What’s in a name?

New cityscape, 16" x 20" acrylic on canvas

Like this new painting? Help me name it! This is the first time I’ve ever posted artwork without a title, but I’m at an impasse.

My first idea was “Cashew Apple” after I learned that a tiny red apple grows on top of the cashew, which is naturally in a black shell. It seemed appropriate for the nighttime color scheme, but otherwise unrelated to the image.

Then I considered “Golden Delicious” because it references apples so it touches upon both gold and red, the main tones of this piece. Right now, both options are eliciting a shrug and nose crinkle from me, which means I’m undecided. If you like either of those options or have a suggestion of your own, leave a comment. If you come up with something I like and I use it, I’ll send you a free print of this piece!

To give you some more information about this painting, it features a street scene from San Francisco’s Chinatown near the corner of Grant & Washington. There are a few restaurants, the corner bathed in red light appears to be a bar, and several pedestrians head home through the chilly evening. Here’s a detail shot:

Love those lanterns.

I know you’re creative, so let’s hear those ideas! The “name game” ends in one week- on Tuesday June 7th- so enter a comment before then for a chance to win a free print of the heretofore-unnamed painting. 😉


Embassy of Cake

Embassy of Cake

"Embassy of Cake", 24" x 30" oil painting on canvas

Behold! The greatest painting ever made… by me… this month. It’s also the only painting I’ve completed this month. Which made me feel like I was working insanely slow, ala Vermeer- except, you know, without an actual sponsor or client waiting to purchase it. And I know it’s been a dreadfully long two weeks or so since my last post, for which I apologize heartily. I had planned to work on some mixed media bits in between, but then I stepped through the portal of painting torment and couldn’t get out until I finished this thing. It has been the all-consuming monster of my life for the month of March. I should be happy it’s done, but I don’t even want to look at it for a long while. Which is too bad, since it’s oil and it takes a bazillion years to dry, which it has to do in sunlight to avoid clouding. My studio is ridiculously crowded with curing pieces at the moment.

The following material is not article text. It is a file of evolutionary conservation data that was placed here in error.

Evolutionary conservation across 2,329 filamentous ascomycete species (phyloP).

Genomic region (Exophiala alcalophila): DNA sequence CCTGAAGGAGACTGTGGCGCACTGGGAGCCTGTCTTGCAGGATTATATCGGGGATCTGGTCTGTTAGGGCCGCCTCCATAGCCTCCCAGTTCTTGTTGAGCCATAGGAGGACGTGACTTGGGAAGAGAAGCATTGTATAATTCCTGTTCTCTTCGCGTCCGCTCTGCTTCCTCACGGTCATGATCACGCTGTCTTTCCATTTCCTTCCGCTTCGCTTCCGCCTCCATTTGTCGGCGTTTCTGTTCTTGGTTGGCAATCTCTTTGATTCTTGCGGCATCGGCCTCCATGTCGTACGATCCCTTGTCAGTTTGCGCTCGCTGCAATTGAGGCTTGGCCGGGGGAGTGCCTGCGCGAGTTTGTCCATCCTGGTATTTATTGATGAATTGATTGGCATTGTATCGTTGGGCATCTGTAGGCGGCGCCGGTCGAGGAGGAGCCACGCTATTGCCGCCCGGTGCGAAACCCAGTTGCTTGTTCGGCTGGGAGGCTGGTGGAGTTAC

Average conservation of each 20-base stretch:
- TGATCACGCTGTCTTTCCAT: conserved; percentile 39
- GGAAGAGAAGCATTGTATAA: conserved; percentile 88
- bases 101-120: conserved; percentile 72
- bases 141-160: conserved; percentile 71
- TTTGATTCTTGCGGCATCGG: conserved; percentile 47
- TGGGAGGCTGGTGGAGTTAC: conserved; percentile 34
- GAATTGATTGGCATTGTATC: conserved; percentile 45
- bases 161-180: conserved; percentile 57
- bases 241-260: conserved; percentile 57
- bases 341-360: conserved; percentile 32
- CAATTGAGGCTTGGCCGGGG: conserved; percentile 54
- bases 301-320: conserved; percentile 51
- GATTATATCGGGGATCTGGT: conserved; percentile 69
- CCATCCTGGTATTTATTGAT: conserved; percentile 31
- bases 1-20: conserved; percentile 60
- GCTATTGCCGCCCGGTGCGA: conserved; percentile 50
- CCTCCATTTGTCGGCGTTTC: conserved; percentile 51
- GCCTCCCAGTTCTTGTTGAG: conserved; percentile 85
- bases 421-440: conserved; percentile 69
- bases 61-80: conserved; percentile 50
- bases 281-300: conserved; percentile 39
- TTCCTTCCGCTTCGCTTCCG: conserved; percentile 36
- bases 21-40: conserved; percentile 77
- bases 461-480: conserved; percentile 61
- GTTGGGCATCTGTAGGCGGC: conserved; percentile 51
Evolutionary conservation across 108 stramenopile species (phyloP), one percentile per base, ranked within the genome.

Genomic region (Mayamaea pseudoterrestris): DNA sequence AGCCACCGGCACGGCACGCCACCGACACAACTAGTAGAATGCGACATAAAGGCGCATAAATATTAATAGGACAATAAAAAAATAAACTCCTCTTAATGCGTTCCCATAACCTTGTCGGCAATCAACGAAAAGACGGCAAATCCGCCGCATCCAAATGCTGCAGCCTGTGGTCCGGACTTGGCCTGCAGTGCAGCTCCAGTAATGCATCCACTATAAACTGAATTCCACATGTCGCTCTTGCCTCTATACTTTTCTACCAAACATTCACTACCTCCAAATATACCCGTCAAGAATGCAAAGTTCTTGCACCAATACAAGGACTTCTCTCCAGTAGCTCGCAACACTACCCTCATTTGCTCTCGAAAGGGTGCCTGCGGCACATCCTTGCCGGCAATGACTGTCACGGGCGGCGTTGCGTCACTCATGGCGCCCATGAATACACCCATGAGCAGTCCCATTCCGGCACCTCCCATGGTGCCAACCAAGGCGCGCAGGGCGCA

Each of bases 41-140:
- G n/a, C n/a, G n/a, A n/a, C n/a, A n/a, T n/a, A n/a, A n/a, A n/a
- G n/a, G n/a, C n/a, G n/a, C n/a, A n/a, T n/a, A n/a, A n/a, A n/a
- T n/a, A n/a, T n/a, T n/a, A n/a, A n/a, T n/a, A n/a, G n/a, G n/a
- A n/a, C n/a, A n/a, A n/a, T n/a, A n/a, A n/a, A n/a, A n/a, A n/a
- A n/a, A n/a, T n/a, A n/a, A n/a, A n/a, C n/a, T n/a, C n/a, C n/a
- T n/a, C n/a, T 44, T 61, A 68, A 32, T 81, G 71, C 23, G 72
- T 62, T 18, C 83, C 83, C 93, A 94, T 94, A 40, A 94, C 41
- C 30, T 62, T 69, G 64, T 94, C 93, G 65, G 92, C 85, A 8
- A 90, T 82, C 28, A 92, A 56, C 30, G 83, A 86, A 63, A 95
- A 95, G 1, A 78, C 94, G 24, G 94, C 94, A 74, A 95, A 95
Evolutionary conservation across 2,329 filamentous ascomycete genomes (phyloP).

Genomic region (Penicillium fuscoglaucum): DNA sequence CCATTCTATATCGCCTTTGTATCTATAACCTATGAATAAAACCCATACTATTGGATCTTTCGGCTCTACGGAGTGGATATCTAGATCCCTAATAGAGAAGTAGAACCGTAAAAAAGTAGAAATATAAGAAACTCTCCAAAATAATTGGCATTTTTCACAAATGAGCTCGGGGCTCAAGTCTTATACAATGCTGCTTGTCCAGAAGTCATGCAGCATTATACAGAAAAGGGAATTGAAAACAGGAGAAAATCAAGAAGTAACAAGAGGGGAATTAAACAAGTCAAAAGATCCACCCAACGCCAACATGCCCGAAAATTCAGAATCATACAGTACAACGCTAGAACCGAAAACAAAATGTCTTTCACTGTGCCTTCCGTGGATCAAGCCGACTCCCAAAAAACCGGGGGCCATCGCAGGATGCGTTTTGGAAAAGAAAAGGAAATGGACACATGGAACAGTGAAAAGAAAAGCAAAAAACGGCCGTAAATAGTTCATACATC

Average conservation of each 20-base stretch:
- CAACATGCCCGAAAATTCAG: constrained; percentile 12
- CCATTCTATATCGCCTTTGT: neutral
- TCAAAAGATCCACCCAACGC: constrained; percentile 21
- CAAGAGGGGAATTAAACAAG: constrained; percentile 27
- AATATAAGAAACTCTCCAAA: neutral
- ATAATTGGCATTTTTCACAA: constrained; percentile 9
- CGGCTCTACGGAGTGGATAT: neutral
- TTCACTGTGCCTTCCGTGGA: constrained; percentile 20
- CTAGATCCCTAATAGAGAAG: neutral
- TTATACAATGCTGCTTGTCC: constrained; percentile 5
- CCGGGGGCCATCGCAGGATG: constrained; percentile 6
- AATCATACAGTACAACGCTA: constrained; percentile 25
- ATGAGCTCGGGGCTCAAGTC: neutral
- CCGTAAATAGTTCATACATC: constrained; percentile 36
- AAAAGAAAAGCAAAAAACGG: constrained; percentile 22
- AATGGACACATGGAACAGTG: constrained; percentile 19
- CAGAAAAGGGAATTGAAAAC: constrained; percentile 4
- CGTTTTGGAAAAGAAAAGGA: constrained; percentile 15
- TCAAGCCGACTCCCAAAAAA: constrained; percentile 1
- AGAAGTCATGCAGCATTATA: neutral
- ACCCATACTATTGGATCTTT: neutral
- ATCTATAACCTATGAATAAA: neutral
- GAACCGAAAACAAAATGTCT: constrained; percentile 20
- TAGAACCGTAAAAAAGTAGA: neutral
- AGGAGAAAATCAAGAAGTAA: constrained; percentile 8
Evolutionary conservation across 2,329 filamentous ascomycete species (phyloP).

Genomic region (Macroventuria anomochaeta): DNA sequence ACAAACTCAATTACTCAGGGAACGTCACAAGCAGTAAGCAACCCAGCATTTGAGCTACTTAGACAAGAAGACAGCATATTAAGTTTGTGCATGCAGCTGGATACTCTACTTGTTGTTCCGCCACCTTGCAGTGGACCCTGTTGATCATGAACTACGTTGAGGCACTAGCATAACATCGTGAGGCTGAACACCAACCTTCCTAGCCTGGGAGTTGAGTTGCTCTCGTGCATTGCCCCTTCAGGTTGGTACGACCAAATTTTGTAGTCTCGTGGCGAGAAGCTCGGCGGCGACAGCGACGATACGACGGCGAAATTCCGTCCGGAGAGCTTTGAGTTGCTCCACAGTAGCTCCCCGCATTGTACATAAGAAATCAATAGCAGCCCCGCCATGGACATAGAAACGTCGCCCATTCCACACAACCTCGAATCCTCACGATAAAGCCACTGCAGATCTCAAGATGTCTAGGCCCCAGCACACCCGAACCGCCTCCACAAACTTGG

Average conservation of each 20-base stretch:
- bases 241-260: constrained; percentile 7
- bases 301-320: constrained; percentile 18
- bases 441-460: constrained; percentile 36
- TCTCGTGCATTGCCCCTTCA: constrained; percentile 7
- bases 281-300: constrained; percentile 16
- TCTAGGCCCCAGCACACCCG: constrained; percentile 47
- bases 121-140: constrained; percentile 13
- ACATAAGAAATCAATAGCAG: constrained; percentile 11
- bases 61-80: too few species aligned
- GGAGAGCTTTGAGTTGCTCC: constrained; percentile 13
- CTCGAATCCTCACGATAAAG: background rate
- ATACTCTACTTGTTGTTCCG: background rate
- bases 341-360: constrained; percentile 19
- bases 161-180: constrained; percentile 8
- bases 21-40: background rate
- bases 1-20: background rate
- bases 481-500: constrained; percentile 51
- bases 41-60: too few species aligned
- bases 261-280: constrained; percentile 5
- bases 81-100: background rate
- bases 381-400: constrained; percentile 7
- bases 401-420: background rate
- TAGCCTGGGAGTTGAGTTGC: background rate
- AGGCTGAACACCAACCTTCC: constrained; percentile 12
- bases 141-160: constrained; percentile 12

“Embassy of Cake” features a corner somewhere in San Francisco’s Chinatown. Despite the fact that the lower shop is charmingly titled “Uncle Restaurant”, I don’t know what the other buildings are. The left side appears to be topped with several flags, and the building itself makes me think of some kind of awesome ice cream cake, so I finally settled on the title “Embassy of Cake”. I’m not sure what kind of desserty business would go on in such a place- perhaps petitions to outlaw fondant in certain districts, or allowing German Chocolate to seek asylum or something. But I’m pretty sure cake tasting would at least be involved, which is enough for me.

I DID manage to cobble together a time-lapse slideshow of images illustrating the progression of this work, AND I kept track of the number of hours it took me to create it. Check out the video here. I’m trying to kick my art business brain into gear and determine how much time it takes to make these pieces so I am still earning a decent hourly rate- in the figurative sense that it only applies when I actually sell stuff, but you get the idea.